Column: Catching Air
The Eleventh Annual Napa Institute Catholic Conference included a practical but very profound talk on the subject of fasting by Jay W. Richards, Ph.D., O.P., of The Busch School of Business at Catholic University of America.
The Bible is full of references to fasting, especially at critical times during a person’s life, especially necessary along with prayer and penance during these difficult times in our country and Church.
True confession… I have to admit that I’ve never really taken fasting as seriously as I should.
The one-hour fast before Communion doesn’t impact my life very much when I can finish breakfast just a few minutes before leaving for Mass, drive to church and hit the Communion rail just a little after the hour passes.
On Good Friday, two small meals and one regular meal with no meat can easily turn into breakfast and lunch (small meals) followed by a rather sumptuous salmon dinner.
Dr. Richards’ talk convicted me.
He pointed out that most of the Church’s fasting tradition has fallen away in recent times, with most Western Catholics now observing what he called just “residual fasts.” In other words, we do just the bare minimum fasting on Ash Wednesday and Good Friday purely out of habit without a real sense of why we are doing it or any connection with prayer.
We (I) need to take God seriously…
There are references to fasting in the Old Testament and we know it was a part of Jewish tradition.
Old Testament writings, including the prophets, speak of fasting associated with grieving, repentance, or intense prayer for a particular cause. The Book of Tobit records the teaching of an angel saying that “Prayer is good when accompanied by fasting, almsgiving, and righteousness.”
For many centuries, fasting has been a basic part of the Christian life… prayer, fasting and almsgiving. Jesus, of course, fasted for forty days and forty nights before he began His public ministry.
Jesus seemed to take it for granted that his disciples would do some fasting, telling them “When you fast, do not look somber as the hypocrites do…”
After one of Jesus’ miracles casting out a demon, when the apostles asked him why they were unable to do it themselves, he said “This kind can go out by nothing but by prayer and fasting.”
According to Dr. Richards, for most of Christian history, Catholics kept a rigorous fasting schedule that included two fasts per week; three days of fasting during the Ember Days four times a year; and long fasting seasons of Advent and Lent.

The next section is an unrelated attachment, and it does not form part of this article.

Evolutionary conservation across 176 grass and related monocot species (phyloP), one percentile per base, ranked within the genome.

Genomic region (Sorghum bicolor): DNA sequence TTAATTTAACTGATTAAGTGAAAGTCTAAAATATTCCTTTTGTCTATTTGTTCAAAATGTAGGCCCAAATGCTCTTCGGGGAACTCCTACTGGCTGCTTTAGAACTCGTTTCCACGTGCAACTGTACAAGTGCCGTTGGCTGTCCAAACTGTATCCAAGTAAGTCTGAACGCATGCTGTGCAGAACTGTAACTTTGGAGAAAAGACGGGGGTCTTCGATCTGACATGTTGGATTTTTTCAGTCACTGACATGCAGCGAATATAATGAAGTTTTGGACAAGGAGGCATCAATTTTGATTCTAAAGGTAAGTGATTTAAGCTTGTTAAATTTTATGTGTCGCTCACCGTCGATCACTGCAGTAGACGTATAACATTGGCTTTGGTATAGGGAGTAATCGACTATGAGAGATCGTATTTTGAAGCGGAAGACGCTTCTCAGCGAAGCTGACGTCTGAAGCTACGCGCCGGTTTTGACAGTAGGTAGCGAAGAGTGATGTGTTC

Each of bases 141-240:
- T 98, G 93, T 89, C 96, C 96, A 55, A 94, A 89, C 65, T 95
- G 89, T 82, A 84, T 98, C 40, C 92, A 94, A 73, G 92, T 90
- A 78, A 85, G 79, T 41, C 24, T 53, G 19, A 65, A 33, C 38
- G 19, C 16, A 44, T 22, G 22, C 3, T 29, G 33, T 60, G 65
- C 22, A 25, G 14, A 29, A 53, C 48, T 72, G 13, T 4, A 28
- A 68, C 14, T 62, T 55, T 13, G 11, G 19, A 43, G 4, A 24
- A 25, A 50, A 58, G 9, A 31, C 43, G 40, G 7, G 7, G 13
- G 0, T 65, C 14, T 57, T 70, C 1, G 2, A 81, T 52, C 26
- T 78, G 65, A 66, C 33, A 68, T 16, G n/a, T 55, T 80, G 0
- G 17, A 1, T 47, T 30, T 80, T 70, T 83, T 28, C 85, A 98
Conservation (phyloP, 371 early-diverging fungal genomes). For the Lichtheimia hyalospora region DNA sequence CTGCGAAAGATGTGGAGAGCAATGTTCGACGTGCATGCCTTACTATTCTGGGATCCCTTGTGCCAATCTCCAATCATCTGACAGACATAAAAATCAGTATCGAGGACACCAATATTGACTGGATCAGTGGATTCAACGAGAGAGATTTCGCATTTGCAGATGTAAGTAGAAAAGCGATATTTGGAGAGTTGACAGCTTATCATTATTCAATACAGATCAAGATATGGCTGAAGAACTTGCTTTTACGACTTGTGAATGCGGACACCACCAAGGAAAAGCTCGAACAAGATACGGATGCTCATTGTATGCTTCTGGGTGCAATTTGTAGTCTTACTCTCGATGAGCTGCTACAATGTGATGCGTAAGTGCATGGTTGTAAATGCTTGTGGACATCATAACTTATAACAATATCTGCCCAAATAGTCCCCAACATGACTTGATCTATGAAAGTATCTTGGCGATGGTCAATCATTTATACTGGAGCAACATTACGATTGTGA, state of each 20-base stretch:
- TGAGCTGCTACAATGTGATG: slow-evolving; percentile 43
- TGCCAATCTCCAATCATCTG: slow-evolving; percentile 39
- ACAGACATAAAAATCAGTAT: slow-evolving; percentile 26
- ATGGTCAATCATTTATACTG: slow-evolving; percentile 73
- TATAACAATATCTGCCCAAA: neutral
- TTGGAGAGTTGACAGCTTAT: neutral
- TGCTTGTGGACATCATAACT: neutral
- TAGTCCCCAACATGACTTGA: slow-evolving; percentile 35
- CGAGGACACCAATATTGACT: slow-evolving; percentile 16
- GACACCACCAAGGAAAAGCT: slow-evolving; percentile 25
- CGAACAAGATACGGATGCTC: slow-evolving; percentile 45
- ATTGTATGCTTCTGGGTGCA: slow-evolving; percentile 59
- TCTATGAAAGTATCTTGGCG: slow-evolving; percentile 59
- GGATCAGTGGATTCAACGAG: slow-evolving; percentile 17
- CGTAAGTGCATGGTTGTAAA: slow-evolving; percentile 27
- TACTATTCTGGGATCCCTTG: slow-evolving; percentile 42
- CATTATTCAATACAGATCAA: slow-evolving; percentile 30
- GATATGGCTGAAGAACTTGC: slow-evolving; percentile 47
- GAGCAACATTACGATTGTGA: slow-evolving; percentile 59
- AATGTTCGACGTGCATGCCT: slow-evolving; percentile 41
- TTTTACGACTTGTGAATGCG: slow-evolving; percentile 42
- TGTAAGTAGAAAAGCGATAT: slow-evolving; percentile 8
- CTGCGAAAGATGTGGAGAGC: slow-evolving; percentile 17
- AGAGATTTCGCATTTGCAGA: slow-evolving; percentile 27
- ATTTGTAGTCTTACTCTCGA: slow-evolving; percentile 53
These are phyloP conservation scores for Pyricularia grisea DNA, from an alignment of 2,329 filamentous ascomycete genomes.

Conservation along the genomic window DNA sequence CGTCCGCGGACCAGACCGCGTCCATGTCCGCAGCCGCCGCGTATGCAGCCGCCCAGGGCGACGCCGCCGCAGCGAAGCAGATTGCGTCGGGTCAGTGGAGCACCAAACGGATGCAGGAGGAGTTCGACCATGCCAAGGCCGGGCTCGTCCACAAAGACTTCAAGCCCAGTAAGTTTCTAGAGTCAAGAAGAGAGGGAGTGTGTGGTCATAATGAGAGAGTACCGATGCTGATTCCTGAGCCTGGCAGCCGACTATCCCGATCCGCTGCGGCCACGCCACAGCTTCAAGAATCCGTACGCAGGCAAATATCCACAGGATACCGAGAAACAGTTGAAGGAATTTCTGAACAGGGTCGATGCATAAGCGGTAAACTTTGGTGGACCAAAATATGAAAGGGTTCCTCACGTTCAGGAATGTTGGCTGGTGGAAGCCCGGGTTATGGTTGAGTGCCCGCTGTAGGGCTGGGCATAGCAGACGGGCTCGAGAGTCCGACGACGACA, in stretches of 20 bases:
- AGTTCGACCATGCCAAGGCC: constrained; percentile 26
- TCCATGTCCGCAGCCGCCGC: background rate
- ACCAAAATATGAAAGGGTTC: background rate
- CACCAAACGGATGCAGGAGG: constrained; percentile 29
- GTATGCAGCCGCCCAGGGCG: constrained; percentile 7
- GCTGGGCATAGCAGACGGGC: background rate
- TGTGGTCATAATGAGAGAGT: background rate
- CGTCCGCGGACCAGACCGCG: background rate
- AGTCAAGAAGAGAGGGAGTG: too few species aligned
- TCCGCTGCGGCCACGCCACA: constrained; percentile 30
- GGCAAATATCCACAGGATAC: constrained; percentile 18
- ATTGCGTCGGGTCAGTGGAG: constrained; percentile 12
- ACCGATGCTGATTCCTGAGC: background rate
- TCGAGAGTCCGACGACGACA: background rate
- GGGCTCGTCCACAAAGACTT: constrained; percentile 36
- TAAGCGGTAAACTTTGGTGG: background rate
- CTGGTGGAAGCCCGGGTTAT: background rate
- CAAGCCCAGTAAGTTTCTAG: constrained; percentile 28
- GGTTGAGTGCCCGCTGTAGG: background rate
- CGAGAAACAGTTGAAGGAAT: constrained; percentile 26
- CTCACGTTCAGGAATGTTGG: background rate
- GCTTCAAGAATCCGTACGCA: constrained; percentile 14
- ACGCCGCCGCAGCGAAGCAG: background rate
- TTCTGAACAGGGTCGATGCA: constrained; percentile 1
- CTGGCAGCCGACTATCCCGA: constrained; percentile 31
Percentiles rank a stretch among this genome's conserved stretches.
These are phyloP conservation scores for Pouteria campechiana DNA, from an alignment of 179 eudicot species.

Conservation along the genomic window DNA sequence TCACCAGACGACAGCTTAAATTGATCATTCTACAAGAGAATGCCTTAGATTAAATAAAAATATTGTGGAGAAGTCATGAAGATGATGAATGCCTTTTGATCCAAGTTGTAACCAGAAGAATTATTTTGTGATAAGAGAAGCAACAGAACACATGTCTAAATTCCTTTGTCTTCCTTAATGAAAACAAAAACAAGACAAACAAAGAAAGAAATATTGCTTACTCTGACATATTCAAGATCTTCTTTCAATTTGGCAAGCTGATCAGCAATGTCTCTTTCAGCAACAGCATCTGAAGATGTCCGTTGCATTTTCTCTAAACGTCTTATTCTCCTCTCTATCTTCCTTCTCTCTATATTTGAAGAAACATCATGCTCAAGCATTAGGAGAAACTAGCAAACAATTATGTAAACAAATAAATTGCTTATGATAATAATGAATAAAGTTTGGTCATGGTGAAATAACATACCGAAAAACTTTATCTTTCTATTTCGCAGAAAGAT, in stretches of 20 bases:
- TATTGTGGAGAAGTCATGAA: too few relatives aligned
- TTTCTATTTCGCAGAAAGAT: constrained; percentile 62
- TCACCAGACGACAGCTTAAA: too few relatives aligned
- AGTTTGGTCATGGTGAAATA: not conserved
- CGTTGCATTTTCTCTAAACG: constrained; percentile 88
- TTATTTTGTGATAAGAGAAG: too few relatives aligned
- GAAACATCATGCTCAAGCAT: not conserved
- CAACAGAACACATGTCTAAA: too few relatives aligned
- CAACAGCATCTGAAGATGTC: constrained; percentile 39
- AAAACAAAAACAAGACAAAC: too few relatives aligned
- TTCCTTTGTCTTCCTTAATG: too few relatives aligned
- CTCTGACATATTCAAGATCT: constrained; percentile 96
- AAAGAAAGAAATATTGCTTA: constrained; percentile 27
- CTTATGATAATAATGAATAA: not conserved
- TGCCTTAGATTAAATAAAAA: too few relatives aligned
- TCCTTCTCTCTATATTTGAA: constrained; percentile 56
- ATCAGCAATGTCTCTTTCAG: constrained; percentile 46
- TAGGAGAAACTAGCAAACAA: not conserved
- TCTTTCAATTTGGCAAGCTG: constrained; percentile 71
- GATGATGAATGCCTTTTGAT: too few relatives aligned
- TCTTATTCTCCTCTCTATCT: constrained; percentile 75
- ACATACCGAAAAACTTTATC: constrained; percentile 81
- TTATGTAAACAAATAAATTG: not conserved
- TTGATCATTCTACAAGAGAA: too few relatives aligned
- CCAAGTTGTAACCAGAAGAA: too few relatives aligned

Secular, scientific confirmation that God knows what He’s doing
In recent years, there has been increasing scientific evidence that fasting has countless benefits to our physical health as well as our spiritual health.
Funny how that happens. We keep finding out that God actually knows what he’s doing, even on a worldly level.
For example, studies show that Catholic moral principles like temperance and marital fidelity are both physically and psychologically healthy.
We hear from modern psychology and medical studies that regular prayer reduces stress and has other health benefits even aside from its obvious central place in our Catholic spiritual life.
Fasting is an exercise of some discipline over our bodies, making a small sacrifice in conjunction with a prayer intention. It is a very particular act of self-denial, laying down one’s body in just a small way out of love for God or another person.
How do we get started?
Unfortunately, many of us are not even quite sure how to fast anymore with all the talk these days about healthy eating, dieting and good nutrition.
As with a lot of things worth doing, the first step is to just start doing it and work out details as we go along. The point is not self-torture or to injure our health and we should make sure to drink enough water on a fast day.
There are many ways to start fasting but one practical suggestion for men is to fast on the first Wednesday of each month for their wife as a way to imitate Jesus’ love for His Church. The e5 movement is named after Ephesians Chapter 5:25 where it says “Husbands, love your wives, just as Christ loved the Church and gave Himself for her.”
The monthly fast consists of plain bread and water for at least one 24-hour period.
The e5men.org website allows men to register for a monthly email reminder. Unmarried men and women are invited to participate as well.
Of course, the e5 movement is just one way to get started with fasting and there are many others. The point is to start taking more seriously God’s call to fast on some regular basis combined with prayer.
David G. Bjornstrom is a member of the U.S. Supreme Court bar and retired California attorney at law with 38 years specializing in business, estate and... MORE »